8. Pumpkin Chocolate Tiramisu – I found this one last year on The “old” Tiramisu dressed up with pumpkin puree, replacing the espresso syrup with almond liqueur. (If you can still move by the time this is being offered, you won’t want to miss it!)
  9. Cranberry Jell-O Shots – Need I say more?
  10. Pecan Pie Martini – Again, no words needed.

Thanksgiving is one of my favorite days of the year because it reminds us all to give thanks and count our blessings. After this top ten list, we probably should also start the Atkins diet!

Gobble Gobble!



September 18th, 2018 by

In Spring of 1997, when our firm was young and had relocated only six or seven months beforehand from Chicago to Portland, Maine, we had a visit from a media rep. David Corson called on me. He worked for a publication called “Retail Operations & Construction.”

I didn’t know who he was, what he wanted from us or our clients… or, anything about his magazine. But those were the days when we weren’t so busy, and probably, were a lot more hospitable. So I agreed to meet him for breakfast.

Immediately upon meeting, we found out we had some commonalities. Both had athletic backgrounds, were workout fanatics… and the pièce de résistance , both of us were members of the same national college fraternity, Sigma Alpha Epsilon (SAE). From the get-go, I liked this guy.

I liked him even more when at the end of our initial meeting, he said, “I think I know an account which would love your services.” Within one week, we added a new name to our growing client roster.

The years passed, our business grew as did David’s. He ultimately left the publishing company he was with and started his own firm. In what seemed to be no time at all, he was owner/publisher of Retail Construction, Hospitality Construction and Healthcare Building Ideas magazine & Commercial Kitchens. He developed and managed a number of tradeshows, summits, retreats and other networking events. He did well… and from our vantage point, never forgot us. As a matter of fact, he even hired us! For a number of years, Communicators International, Inc., was full-service advertising and public relations agency for David’s company. We had a blast together. But more importantly, we helped each other grow.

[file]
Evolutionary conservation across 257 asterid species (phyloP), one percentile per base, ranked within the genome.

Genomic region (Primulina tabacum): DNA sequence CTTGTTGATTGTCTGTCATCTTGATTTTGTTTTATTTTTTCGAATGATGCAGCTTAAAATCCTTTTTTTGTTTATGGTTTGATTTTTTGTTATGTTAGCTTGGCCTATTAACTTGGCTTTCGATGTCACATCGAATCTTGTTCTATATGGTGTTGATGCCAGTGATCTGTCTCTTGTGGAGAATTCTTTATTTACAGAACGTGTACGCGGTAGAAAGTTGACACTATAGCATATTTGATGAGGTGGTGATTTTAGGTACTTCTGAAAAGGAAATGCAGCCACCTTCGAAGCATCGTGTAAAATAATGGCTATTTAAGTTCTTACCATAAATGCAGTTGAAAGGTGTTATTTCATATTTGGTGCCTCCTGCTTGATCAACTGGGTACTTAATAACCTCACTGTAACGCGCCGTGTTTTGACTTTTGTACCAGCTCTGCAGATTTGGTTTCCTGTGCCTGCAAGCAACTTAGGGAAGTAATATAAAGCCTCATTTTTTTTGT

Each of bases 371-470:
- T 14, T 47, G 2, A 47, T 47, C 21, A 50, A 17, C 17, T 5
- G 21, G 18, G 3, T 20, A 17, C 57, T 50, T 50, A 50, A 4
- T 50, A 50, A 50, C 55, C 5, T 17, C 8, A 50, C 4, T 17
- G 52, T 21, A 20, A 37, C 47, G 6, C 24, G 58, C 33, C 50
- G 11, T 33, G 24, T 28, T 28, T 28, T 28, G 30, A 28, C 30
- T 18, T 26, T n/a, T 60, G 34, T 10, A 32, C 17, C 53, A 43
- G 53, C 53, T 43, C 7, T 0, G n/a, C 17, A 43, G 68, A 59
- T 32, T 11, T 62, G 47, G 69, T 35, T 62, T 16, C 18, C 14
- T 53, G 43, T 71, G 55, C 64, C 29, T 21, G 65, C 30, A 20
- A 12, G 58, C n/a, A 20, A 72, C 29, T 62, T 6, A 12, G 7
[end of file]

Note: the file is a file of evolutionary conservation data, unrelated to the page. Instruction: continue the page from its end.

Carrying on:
Like so many others in this industry, his firm and ours were hit by the recession. In July of 2008, Communicators had a client roster consisting of many overseas accounts that focused on America. Bam! All at once, we lost 60% of our annual revenue due to non-domestic firms cancelling annual contracts. David really got clobbered, and ultimately re-tooled his firm, winding down his tradeshows and bringing the three aforementioned magazine titles under one new masthead, which he still owns and runs: Commercial Construction & Renovation. In spite of his business hits, David was 100% honorable to us. Whatever he owed, he paid us in full.

Since that time, slowly and surely, both of our companies have come back. We moved to Florida in 2012; David’s firm continued to build up the magazine, added some addenda publishing titles and more. Over the years we’ve signed on a number of new accounts due to his recommendations. We’ve never forgotten the services we get from his firm over and beyond running our clients’ advertising. Bottom line, after 21 years, this publisher still cares about us… and, we still care about him.

In retrospect, looking back to 1997, all of our businesses have changed. 21 years ago, we were all becoming quasi-geeks, getting stoked about all the conveniences and digital tricks we were bringing into our respective companies. David’s firm was doing this, as were we. Like all small businesses, ours were changing with the times. But one thing never changed in the relationship between this media company and Communicators International, Inc. We were interested in each others’ success; we listened to each other; we helped each other… and both firms continually benefitted due to this ongoing, beautiful relationship.

In this blog, I want to publicly thank David Corson for being a great partner.

Phi Alpha, Bro!



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Communicators International, Inc.

Headquartered in Jupiter, FL with satellite offices throughout the nation

Call: 561 203 2981